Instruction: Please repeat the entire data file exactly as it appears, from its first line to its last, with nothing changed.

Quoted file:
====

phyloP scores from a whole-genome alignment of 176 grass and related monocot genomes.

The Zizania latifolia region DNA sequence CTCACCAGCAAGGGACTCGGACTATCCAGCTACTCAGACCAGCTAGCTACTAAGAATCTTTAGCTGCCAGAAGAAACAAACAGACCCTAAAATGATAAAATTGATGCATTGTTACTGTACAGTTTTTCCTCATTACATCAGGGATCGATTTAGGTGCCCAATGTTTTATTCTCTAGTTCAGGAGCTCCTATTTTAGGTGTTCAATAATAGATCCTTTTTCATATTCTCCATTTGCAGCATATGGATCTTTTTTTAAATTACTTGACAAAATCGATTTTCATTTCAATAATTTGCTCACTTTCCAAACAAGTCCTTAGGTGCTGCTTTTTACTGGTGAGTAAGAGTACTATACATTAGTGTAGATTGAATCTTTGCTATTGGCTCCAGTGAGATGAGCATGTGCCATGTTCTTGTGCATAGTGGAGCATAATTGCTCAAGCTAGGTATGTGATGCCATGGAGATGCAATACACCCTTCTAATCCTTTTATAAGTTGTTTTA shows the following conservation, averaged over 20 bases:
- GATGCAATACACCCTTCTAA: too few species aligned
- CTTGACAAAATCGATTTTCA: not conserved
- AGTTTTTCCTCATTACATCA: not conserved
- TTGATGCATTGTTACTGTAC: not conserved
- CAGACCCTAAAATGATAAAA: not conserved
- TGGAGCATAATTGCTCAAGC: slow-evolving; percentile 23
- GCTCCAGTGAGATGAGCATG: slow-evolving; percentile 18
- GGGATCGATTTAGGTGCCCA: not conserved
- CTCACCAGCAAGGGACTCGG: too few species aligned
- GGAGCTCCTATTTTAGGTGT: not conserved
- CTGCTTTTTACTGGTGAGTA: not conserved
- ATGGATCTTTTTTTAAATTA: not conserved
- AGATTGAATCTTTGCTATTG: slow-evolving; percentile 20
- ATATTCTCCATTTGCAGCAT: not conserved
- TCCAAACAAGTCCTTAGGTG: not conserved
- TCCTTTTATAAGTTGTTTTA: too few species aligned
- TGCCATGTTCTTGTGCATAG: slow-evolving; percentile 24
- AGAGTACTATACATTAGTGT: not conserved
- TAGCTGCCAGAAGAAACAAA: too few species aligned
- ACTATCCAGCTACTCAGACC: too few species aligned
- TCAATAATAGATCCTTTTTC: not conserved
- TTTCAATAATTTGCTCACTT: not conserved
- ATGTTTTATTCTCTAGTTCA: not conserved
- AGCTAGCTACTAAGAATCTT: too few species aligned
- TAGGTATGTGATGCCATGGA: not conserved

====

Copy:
phyloP scores from a whole-genome alignment of 176 grass and related monocot genomes.

The Zizania latifolia region DNA sequence CTCACCAGCAAGGGACTCGGACTATCCAGCTACTCAGACCAGCTAGCTACTAAGAATCTTTAGCTGCCAGAAGAAACAAACAGACCCTAAAATGATAAAATTGATGCATTGTTACTGTACAGTTTTTCCTCATTACATCAGGGATCGATTTAGGTGCCCAATGTTTTATTCTCTAGTTCAGGAGCTCCTATTTTAGGTGTTCAATAATAGATCCTTTTTCATATTCTCCATTTGCAGCATATGGATCTTTTTTTAAATTACTTGACAAAATCGATTTTCATTTCAATAATTTGCTCACTTTCCAAACAAGTCCTTAGGTGCTGCTTTTTACTGGTGAGTAAGAGTACTATACATTAGTGTAGATTGAATCTTTGCTATTGGCTCCAGTGAGATGAGCATGTGCCATGTTCTTGTGCATAGTGGAGCATAATTGCTCAAGCTAGGTATGTGATGCCATGGAGATGCAATACACCCTTCTAATCCTTTTATAAGTTGTTTTA shows the following conservation, averaged over 20 bases:
- GATGCAATACACCCTTCTAA: too few species aligned
- CTTGACAAAATCGATTTTCA: not conserved
- AGTTTTTCCTCATTACATCA: not conserved
- TTGATGCATTGTTACTGTAC: not conserved
- CAGACCCTAAAATGATAAAA: not conserved
- TGGAGCATAATTGCTCAAGC: slow-evolving; percentile 23
- GCTCCAGTGAGATGAGCATG: slow-evolving; percentile 18
- GGGATCGATTTAGGTGCCCA: not conserved
- CTCACCAGCAAGGGACTCGG: too few species aligned
- GGAGCTCCTATTTTAGGTGT: not conserved
- CTGCTTTTTACTGGTGAGTA: not conserved
- ATGGATCTTTTTTTAAATTA: not conserved
- AGATTGAATCTTTGCTATTG: slow-evolving; percentile 20
- ATATTCTCCATTTGCAGCAT: not conserved
- TCCAAACAAGTCCTTAGGTG: not conserved
- TCCTTTTATAAGTTGTTTTA: too few species aligned
- TGCCATGTTCTTGTGCATAG: slow-evolving; percentile 24
- AGAGTACTATACATTAGTGT: not conserved
- TAGCTGCCAGAAGAAACAAA: too few species aligned
- ACTATCCAGCTACTCAGACC: too few species aligned
- TCAATAATAGATCCTTTTTC: not conserved
- TTTCAATAATTTGCTCACTT: not conserved
- ATGTTTTATTCTCTAGTTCA: not conserved
- AGCTAGCTACTAAGAATCTT: too few species aligned
- TAGGTATGTGATGCCATGGA: not conserved